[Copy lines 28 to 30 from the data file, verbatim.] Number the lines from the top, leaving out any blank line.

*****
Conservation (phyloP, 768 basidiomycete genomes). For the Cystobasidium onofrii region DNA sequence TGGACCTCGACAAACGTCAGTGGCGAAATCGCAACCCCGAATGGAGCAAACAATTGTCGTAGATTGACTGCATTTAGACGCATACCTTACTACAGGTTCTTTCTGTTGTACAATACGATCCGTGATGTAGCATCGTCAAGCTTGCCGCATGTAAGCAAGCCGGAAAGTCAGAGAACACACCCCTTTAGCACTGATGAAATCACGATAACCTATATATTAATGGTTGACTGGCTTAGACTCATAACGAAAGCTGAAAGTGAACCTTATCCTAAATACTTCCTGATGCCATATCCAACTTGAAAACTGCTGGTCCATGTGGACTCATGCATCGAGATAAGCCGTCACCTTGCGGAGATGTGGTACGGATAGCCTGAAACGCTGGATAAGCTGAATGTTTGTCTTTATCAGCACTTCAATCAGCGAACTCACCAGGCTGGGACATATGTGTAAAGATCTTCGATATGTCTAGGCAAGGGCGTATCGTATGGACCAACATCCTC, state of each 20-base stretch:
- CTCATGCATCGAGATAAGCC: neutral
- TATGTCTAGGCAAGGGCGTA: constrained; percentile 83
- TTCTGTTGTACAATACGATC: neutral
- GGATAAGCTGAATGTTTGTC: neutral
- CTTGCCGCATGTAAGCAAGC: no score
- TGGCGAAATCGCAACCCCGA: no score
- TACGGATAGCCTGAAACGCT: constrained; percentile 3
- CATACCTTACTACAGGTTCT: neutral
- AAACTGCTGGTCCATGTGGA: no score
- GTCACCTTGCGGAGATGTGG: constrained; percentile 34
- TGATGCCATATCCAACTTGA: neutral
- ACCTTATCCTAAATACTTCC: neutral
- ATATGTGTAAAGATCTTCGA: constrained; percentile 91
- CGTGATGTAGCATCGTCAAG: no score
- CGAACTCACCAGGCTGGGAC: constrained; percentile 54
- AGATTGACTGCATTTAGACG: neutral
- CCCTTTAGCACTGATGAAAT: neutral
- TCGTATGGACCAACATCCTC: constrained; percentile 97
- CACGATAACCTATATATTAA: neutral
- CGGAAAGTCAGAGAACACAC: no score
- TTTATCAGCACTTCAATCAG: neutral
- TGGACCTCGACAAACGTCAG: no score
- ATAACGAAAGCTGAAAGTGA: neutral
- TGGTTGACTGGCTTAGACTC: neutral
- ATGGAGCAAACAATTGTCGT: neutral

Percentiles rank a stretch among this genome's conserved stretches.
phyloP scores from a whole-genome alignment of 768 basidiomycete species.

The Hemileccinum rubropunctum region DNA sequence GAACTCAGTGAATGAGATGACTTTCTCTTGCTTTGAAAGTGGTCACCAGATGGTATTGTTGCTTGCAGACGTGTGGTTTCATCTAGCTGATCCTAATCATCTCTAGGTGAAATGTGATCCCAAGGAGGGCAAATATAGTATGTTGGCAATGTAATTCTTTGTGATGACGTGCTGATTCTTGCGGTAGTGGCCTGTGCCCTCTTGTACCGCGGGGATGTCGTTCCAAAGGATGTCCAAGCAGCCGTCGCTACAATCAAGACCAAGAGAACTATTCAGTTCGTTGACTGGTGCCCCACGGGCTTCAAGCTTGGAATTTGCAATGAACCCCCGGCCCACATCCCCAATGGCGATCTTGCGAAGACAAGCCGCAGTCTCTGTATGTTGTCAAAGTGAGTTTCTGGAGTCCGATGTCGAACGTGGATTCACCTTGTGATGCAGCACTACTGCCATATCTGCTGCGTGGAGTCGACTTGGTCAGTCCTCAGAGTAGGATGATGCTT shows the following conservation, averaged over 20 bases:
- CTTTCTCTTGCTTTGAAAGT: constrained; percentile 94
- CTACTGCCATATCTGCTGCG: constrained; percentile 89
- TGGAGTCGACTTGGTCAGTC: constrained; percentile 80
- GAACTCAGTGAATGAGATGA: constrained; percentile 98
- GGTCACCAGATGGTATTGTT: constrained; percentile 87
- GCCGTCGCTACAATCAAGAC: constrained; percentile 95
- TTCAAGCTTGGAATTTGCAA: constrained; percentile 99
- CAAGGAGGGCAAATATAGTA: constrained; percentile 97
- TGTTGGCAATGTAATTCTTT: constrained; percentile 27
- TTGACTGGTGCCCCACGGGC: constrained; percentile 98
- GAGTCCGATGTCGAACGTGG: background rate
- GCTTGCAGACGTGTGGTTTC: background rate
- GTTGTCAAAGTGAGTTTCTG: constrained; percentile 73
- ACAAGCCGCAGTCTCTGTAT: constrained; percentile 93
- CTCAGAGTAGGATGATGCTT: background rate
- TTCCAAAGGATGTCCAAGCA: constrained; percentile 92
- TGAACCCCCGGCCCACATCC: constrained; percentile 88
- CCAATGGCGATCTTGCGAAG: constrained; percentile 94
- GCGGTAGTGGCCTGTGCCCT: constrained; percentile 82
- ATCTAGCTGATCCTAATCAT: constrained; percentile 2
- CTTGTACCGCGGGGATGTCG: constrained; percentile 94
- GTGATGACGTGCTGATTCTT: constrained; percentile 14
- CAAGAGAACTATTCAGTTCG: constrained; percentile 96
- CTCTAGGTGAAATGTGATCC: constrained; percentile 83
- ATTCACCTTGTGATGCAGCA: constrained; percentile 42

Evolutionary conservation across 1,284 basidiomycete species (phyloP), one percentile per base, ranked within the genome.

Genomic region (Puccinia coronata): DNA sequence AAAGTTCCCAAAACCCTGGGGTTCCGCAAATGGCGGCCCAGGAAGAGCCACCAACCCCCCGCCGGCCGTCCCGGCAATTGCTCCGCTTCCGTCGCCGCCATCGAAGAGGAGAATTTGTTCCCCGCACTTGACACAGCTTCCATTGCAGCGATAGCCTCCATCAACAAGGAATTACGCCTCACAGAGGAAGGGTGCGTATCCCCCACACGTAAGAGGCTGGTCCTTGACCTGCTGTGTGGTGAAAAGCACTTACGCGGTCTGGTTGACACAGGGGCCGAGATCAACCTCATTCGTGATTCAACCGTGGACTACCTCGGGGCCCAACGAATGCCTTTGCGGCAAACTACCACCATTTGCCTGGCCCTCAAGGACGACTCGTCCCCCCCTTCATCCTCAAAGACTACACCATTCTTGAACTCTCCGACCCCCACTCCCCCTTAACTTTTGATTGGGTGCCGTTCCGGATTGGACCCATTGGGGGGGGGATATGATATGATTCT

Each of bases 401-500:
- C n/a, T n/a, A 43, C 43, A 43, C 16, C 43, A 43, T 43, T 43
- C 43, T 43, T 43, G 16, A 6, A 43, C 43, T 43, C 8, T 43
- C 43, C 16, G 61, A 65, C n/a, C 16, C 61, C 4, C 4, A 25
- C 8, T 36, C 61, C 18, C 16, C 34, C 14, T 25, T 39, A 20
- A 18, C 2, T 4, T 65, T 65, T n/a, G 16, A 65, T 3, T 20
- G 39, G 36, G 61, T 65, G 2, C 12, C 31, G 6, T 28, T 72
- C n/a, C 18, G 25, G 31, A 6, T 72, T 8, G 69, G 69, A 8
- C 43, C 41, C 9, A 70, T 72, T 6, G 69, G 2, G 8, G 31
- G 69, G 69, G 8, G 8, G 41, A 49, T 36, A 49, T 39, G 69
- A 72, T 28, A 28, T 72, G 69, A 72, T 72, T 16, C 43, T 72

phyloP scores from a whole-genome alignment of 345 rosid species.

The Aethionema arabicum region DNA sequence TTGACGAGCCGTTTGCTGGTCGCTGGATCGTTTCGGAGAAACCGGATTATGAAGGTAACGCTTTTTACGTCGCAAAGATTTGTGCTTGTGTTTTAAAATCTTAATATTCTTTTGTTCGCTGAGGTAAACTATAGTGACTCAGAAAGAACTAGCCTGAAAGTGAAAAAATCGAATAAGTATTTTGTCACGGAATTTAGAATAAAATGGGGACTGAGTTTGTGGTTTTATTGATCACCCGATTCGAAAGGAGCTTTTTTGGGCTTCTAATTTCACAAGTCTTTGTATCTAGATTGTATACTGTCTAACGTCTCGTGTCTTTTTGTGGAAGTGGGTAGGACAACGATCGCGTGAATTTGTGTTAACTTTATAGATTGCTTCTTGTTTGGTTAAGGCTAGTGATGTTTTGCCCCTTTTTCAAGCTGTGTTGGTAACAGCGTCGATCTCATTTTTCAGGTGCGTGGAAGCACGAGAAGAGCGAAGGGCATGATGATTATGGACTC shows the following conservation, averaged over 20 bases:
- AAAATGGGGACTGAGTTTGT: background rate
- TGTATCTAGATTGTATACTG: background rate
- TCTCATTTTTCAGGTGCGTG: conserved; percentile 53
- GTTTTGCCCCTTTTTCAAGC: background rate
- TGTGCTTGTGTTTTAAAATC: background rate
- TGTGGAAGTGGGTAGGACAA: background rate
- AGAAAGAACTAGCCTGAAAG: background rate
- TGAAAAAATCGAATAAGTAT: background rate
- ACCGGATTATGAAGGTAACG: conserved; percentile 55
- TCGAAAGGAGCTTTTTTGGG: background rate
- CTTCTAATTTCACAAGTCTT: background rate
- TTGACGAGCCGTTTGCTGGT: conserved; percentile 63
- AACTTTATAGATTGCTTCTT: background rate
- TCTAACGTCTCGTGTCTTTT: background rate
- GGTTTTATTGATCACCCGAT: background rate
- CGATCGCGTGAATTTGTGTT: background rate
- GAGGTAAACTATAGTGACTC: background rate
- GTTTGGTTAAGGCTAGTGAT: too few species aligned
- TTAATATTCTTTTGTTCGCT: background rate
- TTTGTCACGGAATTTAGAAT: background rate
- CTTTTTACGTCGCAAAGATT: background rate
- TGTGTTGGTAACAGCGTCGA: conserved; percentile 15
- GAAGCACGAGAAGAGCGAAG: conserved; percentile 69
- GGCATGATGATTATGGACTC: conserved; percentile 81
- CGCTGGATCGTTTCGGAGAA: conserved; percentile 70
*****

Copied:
phyloP scores from a whole-genome alignment of 768 basidiomycete species.

The Hemileccinum rubropunctum region DNA sequence GAACTCAGTGAATGAGATGACTTTCTCTTGCTTTGAAAGTGGTCACCAGATGGTATTGTTGCTTGCAGACGTGTGGTTTCATCTAGCTGATCCTAATCATCTCTAGGTGAAATGTGATCCCAAGGAGGGCAAATATAGTATGTTGGCAATGTAATTCTTTGTGATGACGTGCTGATTCTTGCGGTAGTGGCCTGTGCCCTCTTGTACCGCGGGGATGTCGTTCCAAAGGATGTCCAAGCAGCCGTCGCTACAATCAAGACCAAGAGAACTATTCAGTTCGTTGACTGGTGCCCCACGGGCTTCAAGCTTGGAATTTGCAATGAACCCCCGGCCCACATCCCCAATGGCGATCTTGCGAAGACAAGCCGCAGTCTCTGTATGTTGTCAAAGTGAGTTTCTGGAGTCCGATGTCGAACGTGGATTCACCTTGTGATGCAGCACTACTGCCATATCTGCTGCGTGGAGTCGACTTGGTCAGTCCTCAGAGTAGGATGATGCTT shows the following conservation, averaged over 20 bases:
- CTTTCTCTTGCTTTGAAAGT: constrained; percentile 94